Deal flow has been affected by the current market conditions:
A recent survey indicated that 25% of the respondents (PE firms) have suspended making new investments until the market stabilises, as they have been adversely affected by the crisis.
With companies struggling amid the pandemic, discounted purchase opportunities will likely be available for distressed PE firms.
In a recent earnings call, Apollo Global Management announced switching the strategy of its USD24.7bn fund from traditional PE to distressed strategy.
A snapshot of the findings of a survey conducted by Intertrust:
92% of the respondents expect an increase in distressed fund transactions over the next 12 months
83% feel distressed funds will witness increased fundraising activity over the next 12 months
Another 41% feel PE managers will allocate available capital to distressed funding
As mentioned earlier, distressed PE works in inverse tandem with the market, as opposed to PE that is directly correlated to the market. During the financial crisis of 2008, distressed PE funds reported a median net IRR of 16.2%, compared to growth (9.1%), buyout (6.6%) and venture (1.9%) funds. These figures reiterate the fact that when market conditions are uncertain and volatile, distressed PE performs.
The distressed private capital market holds dry powder of USD131bn (as of June 2020), according to data released by Preqin. Many PE firms believe the COVID-19 pandemic will call for increased investment by distressed PE firms, as a number of industries and sectors have been affected adversely.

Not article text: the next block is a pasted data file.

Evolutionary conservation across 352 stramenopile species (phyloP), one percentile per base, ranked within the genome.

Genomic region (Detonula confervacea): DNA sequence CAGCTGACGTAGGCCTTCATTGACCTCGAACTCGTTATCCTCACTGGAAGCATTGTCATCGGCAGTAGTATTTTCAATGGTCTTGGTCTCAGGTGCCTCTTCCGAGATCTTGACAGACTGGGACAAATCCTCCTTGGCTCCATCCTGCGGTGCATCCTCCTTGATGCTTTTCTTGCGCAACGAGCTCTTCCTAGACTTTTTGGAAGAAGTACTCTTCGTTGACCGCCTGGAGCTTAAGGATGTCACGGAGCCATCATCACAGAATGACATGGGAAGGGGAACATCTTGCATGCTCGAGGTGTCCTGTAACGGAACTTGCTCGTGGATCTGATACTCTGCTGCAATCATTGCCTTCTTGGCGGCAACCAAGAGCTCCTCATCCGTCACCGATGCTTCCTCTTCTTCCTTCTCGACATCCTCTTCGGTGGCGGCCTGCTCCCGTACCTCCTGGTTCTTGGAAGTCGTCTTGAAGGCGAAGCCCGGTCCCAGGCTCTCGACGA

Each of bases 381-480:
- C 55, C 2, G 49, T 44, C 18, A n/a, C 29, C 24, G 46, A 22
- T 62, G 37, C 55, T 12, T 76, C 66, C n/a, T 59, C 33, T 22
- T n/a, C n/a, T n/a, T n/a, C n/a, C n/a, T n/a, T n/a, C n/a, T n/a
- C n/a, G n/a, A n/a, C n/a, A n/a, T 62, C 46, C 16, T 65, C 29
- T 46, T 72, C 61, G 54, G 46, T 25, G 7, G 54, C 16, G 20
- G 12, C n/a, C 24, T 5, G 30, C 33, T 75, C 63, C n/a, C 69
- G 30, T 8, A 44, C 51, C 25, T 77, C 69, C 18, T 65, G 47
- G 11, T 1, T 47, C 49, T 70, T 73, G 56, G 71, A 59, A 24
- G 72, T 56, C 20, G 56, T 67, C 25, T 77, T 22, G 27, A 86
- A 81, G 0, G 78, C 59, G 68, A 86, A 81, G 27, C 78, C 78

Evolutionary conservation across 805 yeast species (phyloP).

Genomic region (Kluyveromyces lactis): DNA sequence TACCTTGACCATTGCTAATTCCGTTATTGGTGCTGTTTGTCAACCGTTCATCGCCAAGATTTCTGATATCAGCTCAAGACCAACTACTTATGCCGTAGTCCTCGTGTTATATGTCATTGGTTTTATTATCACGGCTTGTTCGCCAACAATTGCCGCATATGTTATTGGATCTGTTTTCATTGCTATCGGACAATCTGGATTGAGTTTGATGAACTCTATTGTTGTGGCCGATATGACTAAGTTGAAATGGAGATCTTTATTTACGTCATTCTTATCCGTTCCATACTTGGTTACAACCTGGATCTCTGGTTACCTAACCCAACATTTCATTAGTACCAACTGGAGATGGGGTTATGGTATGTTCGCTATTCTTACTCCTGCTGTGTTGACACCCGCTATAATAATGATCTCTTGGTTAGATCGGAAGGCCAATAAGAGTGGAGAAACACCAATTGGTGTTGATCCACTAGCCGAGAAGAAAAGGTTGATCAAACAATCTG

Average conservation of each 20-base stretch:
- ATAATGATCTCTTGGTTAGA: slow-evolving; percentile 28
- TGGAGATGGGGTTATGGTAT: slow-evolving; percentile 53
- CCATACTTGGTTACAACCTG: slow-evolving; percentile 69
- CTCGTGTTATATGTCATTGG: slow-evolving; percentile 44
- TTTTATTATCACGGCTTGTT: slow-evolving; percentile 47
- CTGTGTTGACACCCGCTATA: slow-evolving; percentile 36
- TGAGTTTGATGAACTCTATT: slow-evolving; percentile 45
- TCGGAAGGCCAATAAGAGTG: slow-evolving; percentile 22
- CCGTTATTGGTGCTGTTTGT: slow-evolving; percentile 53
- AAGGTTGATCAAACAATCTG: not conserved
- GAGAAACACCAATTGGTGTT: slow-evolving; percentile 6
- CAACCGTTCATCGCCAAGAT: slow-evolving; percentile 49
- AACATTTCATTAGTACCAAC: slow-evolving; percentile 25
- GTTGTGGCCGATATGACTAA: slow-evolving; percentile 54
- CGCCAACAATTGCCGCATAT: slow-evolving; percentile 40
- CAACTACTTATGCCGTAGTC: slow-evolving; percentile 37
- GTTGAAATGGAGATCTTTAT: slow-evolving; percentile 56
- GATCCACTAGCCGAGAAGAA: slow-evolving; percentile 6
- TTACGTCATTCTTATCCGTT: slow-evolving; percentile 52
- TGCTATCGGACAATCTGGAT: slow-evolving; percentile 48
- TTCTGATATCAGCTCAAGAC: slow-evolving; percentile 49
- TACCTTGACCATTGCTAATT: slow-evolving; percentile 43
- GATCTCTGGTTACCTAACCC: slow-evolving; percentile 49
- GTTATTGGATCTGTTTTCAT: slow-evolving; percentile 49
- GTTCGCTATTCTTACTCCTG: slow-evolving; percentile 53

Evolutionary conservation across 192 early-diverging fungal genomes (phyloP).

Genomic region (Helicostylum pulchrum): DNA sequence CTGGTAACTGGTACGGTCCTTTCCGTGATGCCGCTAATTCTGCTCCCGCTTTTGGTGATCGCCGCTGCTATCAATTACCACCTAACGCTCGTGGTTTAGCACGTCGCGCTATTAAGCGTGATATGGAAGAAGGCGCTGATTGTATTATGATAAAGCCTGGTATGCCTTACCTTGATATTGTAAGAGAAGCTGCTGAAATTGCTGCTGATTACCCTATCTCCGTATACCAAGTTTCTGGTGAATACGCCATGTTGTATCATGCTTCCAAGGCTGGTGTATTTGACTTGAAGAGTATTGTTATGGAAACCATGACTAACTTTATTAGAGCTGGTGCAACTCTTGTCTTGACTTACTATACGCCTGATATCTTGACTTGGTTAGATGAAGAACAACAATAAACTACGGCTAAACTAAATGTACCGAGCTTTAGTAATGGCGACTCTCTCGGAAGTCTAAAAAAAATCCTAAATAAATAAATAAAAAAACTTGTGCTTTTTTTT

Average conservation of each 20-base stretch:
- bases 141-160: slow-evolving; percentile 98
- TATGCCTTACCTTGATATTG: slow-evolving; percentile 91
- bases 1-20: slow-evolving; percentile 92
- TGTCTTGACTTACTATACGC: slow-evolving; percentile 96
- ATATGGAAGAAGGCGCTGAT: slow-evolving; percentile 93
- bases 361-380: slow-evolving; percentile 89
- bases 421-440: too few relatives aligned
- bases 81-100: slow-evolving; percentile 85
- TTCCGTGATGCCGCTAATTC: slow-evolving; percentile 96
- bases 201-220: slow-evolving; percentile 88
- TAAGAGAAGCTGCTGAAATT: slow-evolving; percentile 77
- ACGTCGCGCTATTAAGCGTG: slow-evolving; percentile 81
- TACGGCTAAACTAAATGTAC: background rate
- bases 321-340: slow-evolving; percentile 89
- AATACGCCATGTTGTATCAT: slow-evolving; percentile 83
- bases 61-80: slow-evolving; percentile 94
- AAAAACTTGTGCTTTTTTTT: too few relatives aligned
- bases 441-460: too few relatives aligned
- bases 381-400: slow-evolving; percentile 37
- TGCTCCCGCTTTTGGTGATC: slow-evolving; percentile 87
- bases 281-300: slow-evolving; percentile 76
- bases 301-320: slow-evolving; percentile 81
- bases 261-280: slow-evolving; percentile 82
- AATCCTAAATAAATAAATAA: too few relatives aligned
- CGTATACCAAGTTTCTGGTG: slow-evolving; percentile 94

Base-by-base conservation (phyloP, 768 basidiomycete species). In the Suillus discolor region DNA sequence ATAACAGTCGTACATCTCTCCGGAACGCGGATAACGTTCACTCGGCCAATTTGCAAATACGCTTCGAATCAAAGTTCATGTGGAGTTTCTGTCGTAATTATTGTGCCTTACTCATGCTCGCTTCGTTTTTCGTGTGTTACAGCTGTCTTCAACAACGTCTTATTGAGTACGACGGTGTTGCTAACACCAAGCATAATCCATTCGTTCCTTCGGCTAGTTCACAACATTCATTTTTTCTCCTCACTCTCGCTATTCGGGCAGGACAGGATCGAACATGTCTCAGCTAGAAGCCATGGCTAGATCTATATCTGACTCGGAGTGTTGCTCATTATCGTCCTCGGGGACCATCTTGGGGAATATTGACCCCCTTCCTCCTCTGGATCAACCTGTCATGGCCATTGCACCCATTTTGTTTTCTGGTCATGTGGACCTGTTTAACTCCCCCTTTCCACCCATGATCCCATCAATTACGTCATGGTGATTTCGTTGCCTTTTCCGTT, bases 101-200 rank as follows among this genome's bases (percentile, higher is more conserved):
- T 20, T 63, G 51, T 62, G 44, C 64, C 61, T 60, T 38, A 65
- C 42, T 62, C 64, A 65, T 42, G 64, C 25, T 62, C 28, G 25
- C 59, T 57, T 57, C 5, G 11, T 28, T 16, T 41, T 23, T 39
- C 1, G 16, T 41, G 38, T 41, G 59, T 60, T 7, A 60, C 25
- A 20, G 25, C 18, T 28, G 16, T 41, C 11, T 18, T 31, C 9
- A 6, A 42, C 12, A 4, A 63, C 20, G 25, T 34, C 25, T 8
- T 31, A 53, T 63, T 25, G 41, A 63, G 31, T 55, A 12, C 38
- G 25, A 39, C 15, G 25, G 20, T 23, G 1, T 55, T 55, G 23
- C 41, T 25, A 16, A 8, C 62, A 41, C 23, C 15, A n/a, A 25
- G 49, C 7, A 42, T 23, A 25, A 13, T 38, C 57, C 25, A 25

How Acuity Knowledge Partners can help
Our service offering to PE clients (and to PE firms managing distressed strategies) includes collateral management support, presentation updates, secondary research, newsletters, ad hoc work (as per client requirements) and RFP writing support. Our teams work as an extension of our client teams.
To help our clients navigate both the people and business impact of the crisis, we have created dedicated hub of topics, including our latest insights, thought-leadership content and action-oriented guides and best practices.
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About the Author
Archana Kanojia started her career with Acuity Knowledge Partners in 2010. She currently provides oversight to various teams assisting client business development teams’ in proposals drafting, managing proposal content, lead generation and consultant databases. Previously, she provided oversight to teams that assisted clients to set up fund databases for private equity funds of funds, analyzing private equity (PE) firms and their funds from an investment standpoint, and also extended investment support to PE firms through industry studies, information memoranda and similar activities.
Archana holds a Post Graduate in Business Management with a specialization in Finance and Marketing from New Delhi Institute of Management, Delhi. She also holds a bachelor’s degree in Commerce (with honors) from Delhi University.